Once you’ve answered those last two areas, skip down a couple of lines. I note this area as “Miscellaneous”. This is where I put together the family tree, miscellaneous details about vehicles, collections, names of friends and whatever else I might need to refer to if it’s necessary. Not everything you note in here will be used in the story, but all the details will allow you to layer in the heart and soul of the character as you write. This is also where I put down anything that I come up with while writing the story but hadn’t covered in the worksheet itself. Continuity is important when you’re writing a story so that you don’t have loose ends or unexplained items that appear and disappear throughout the story.
If you’re writing romance or a story that has romantic elements, then you might want to fill out the Romantic Conflict Grid that Angela Knight introduced me to. It’ll help simplify how the characters react and interact with each other and how it changes them as they fall in love. This will also help you layer in the romance to make it an integral part of the plot, not just a separate component.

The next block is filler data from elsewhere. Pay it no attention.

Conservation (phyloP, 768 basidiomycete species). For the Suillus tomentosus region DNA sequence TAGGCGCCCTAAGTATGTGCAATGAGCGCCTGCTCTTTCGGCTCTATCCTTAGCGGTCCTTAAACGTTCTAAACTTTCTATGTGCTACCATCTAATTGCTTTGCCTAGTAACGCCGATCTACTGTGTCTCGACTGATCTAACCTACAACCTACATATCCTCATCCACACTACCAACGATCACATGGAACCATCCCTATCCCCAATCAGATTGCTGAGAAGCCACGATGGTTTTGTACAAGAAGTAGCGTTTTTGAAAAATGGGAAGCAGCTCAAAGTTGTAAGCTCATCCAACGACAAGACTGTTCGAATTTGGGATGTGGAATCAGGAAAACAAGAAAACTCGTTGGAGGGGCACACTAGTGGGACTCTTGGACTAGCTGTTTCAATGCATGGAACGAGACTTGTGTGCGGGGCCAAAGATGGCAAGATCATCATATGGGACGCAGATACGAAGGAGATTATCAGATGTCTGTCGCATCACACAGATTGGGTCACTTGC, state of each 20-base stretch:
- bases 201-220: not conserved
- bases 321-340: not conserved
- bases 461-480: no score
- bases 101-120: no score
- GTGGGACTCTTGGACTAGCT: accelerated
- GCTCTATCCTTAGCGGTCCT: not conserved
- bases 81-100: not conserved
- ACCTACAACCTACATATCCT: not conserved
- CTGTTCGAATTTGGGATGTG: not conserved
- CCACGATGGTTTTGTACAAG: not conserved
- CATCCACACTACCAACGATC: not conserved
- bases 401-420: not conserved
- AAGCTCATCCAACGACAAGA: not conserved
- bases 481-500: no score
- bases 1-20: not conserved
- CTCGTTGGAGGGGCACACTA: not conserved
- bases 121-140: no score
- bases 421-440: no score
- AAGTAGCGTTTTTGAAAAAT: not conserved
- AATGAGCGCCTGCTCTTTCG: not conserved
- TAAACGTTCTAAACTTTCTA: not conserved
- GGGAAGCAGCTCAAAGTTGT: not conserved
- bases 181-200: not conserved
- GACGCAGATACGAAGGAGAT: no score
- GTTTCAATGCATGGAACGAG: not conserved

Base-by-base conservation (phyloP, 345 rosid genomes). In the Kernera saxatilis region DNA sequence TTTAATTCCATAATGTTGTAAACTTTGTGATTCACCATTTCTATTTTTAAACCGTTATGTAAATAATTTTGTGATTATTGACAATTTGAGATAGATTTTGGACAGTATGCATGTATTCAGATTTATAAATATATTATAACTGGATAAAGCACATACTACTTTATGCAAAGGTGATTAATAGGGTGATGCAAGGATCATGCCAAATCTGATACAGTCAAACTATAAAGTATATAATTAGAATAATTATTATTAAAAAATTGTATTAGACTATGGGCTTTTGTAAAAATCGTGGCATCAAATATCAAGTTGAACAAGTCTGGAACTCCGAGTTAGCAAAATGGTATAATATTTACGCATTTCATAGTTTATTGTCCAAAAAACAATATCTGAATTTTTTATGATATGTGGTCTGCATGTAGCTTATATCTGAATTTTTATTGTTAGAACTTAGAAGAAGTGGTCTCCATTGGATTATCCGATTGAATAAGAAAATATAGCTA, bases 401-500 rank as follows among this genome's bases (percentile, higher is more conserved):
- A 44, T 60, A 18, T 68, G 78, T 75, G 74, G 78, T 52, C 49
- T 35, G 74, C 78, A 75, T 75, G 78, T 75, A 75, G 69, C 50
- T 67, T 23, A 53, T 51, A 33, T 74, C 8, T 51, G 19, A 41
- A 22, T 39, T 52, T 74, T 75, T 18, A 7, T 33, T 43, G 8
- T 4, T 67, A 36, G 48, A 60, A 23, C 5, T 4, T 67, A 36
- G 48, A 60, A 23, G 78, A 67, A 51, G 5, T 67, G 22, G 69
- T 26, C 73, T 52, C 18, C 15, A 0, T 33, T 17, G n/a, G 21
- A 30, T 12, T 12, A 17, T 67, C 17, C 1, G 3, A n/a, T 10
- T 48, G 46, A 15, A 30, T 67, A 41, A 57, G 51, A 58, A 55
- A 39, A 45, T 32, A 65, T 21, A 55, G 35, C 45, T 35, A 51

Romantic Conflict Grid (graciously given to me by Angela Knight)
His initial impression of her: Her initial impression of him:
What changes that impression: What changes that impression:
What first attracts him to her: What first attracts her to him:
What he admires about her character: What she admires about his character
What most annoys him about her: What most annoys her about him:
How she completes him: How he completes her:
Why he thinks it will never work: Why she thinks it will never work:
What he learns so that it does work:What she learns so that it does work:
One of the main things I use this romantic conflict grid is to make sure that a good portion of both of my main characters' GMCs are interrelated to each other and the plot line here. That's right. By having their GMC both work for and against the other, you have a natural tension building up that needs them both to be resolved.
The next lesson-- Building on the Story Idea